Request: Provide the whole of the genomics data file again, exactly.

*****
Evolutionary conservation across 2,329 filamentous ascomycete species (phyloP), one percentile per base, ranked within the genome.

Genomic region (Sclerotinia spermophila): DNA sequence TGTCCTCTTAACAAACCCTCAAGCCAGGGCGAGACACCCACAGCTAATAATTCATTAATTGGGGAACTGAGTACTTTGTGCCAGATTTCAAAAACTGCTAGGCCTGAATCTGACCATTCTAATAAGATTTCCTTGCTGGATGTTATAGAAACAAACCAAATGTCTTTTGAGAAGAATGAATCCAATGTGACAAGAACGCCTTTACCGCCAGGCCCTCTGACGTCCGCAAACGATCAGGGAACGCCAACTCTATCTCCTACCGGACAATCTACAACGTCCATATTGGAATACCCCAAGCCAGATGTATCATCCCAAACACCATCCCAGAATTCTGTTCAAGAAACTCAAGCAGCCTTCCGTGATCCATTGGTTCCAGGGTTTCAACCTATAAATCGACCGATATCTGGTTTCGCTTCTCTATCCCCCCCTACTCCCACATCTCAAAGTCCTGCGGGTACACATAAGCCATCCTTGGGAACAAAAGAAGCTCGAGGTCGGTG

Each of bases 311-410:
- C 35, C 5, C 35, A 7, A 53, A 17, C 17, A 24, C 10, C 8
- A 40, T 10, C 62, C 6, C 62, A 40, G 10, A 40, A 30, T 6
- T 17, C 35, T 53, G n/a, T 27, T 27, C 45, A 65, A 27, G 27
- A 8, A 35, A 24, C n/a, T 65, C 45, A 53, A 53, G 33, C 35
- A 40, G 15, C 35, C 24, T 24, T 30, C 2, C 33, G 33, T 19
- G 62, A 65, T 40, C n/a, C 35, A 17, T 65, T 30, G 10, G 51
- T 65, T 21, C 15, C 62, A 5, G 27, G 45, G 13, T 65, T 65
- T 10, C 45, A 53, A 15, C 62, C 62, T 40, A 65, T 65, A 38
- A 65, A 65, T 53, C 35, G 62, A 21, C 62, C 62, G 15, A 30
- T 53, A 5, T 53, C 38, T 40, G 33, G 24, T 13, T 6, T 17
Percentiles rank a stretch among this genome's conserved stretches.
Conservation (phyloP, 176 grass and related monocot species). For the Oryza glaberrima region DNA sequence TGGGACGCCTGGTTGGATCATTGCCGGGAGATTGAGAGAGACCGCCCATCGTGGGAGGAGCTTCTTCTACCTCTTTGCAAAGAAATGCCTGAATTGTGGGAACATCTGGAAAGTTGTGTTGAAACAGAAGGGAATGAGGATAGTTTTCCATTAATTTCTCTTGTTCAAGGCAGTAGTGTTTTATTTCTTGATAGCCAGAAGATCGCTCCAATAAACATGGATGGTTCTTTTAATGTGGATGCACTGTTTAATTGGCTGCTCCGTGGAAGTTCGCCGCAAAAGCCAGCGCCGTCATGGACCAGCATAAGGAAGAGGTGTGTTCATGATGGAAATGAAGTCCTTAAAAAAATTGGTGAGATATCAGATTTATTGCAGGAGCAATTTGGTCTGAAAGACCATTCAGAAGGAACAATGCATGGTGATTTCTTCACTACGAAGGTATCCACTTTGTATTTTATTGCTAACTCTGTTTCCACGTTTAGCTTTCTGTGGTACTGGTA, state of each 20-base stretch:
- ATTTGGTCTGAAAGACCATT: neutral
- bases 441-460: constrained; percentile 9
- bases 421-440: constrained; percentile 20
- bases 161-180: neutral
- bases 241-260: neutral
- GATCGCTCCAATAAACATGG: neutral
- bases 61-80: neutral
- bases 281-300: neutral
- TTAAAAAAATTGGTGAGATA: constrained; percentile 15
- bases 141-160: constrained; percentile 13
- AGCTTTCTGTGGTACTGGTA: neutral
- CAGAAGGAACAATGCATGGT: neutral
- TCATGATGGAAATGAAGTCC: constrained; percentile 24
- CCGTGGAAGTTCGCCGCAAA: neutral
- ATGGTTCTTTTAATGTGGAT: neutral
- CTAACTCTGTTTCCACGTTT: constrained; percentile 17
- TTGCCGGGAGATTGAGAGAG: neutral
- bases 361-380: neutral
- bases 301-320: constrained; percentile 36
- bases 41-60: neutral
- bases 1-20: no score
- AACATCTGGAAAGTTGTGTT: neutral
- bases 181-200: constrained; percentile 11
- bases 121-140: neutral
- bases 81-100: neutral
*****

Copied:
Evolutionary conservation across 2,329 filamentous ascomycete species (phyloP), one percentile per base, ranked within the genome.

Genomic region (Sclerotinia spermophila): DNA sequence TGTCCTCTTAACAAACCCTCAAGCCAGGGCGAGACACCCACAGCTAATAATTCATTAATTGGGGAACTGAGTACTTTGTGCCAGATTTCAAAAACTGCTAGGCCTGAATCTGACCATTCTAATAAGATTTCCTTGCTGGATGTTATAGAAACAAACCAAATGTCTTTTGAGAAGAATGAATCCAATGTGACAAGAACGCCTTTACCGCCAGGCCCTCTGACGTCCGCAAACGATCAGGGAACGCCAACTCTATCTCCTACCGGACAATCTACAACGTCCATATTGGAATACCCCAAGCCAGATGTATCATCCCAAACACCATCCCAGAATTCTGTTCAAGAAACTCAAGCAGCCTTCCGTGATCCATTGGTTCCAGGGTTTCAACCTATAAATCGACCGATATCTGGTTTCGCTTCTCTATCCCCCCCTACTCCCACATCTCAAAGTCCTGCGGGTACACATAAGCCATCCTTGGGAACAAAAGAAGCTCGAGGTCGGTG

Each of bases 311-410:
- C 35, C 5, C 35, A 7, A 53, A 17, C 17, A 24, C 10, C 8
- A 40, T 10, C 62, C 6, C 62, A 40, G 10, A 40, A 30, T 6
- T 17, C 35, T 53, G n/a, T 27, T 27, C 45, A 65, A 27, G 27
- A 8, A 35, A 24, C n/a, T 65, C 45, A 53, A 53, G 33, C 35
- A 40, G 15, C 35, C 24, T 24, T 30, C 2, C 33, G 33, T 19
- G 62, A 65, T 40, C n/a, C 35, A 17, T 65, T 30, G 10, G 51
- T 65, T 21, C 15, C 62, A 5, G 27, G 45, G 13, T 65, T 65
- T 10, C 45, A 53, A 15, C 62, C 62, T 40, A 65, T 65, A 38
- A 65, A 65, T 53, C 35, G 62, A 21, C 62, C 62, G 15, A 30
- T 53, A 5, T 53, C 38, T 40, G 33, G 24, T 13, T 6, T 17
Percentiles rank a stretch among this genome's conserved stretches.
Conservation (phyloP, 176 grass and related monocot species). For the Oryza glaberrima region DNA sequence TGGGACGCCTGGTTGGATCATTGCCGGGAGATTGAGAGAGACCGCCCATCGTGGGAGGAGCTTCTTCTACCTCTTTGCAAAGAAATGCCTGAATTGTGGGAACATCTGGAAAGTTGTGTTGAAACAGAAGGGAATGAGGATAGTTTTCCATTAATTTCTCTTGTTCAAGGCAGTAGTGTTTTATTTCTTGATAGCCAGAAGATCGCTCCAATAAACATGGATGGTTCTTTTAATGTGGATGCACTGTTTAATTGGCTGCTCCGTGGAAGTTCGCCGCAAAAGCCAGCGCCGTCATGGACCAGCATAAGGAAGAGGTGTGTTCATGATGGAAATGAAGTCCTTAAAAAAATTGGTGAGATATCAGATTTATTGCAGGAGCAATTTGGTCTGAAAGACCATTCAGAAGGAACAATGCATGGTGATTTCTTCACTACGAAGGTATCCACTTTGTATTTTATTGCTAACTCTGTTTCCACGTTTAGCTTTCTGTGGTACTGGTA, state of each 20-base stretch:
- ATTTGGTCTGAAAGACCATT: neutral
- bases 441-460: constrained; percentile 9
- bases 421-440: constrained; percentile 20
- bases 161-180: neutral
- bases 241-260: neutral
- GATCGCTCCAATAAACATGG: neutral
- bases 61-80: neutral
- bases 281-300: neutral
- TTAAAAAAATTGGTGAGATA: constrained; percentile 15
- bases 141-160: constrained; percentile 13
- AGCTTTCTGTGGTACTGGTA: neutral
- CAGAAGGAACAATGCATGGT: neutral
- TCATGATGGAAATGAAGTCC: constrained; percentile 24
- CCGTGGAAGTTCGCCGCAAA: neutral
- ATGGTTCTTTTAATGTGGAT: neutral
- CTAACTCTGTTTCCACGTTT: constrained; percentile 17
- TTGCCGGGAGATTGAGAGAG: neutral
- bases 361-380: neutral
- bases 301-320: constrained; percentile 36
- bases 41-60: neutral
- bases 1-20: no score
- AACATCTGGAAAGTTGTGTT: neutral
- bases 181-200: constrained; percentile 11
- bases 121-140: neutral
- bases 81-100: neutral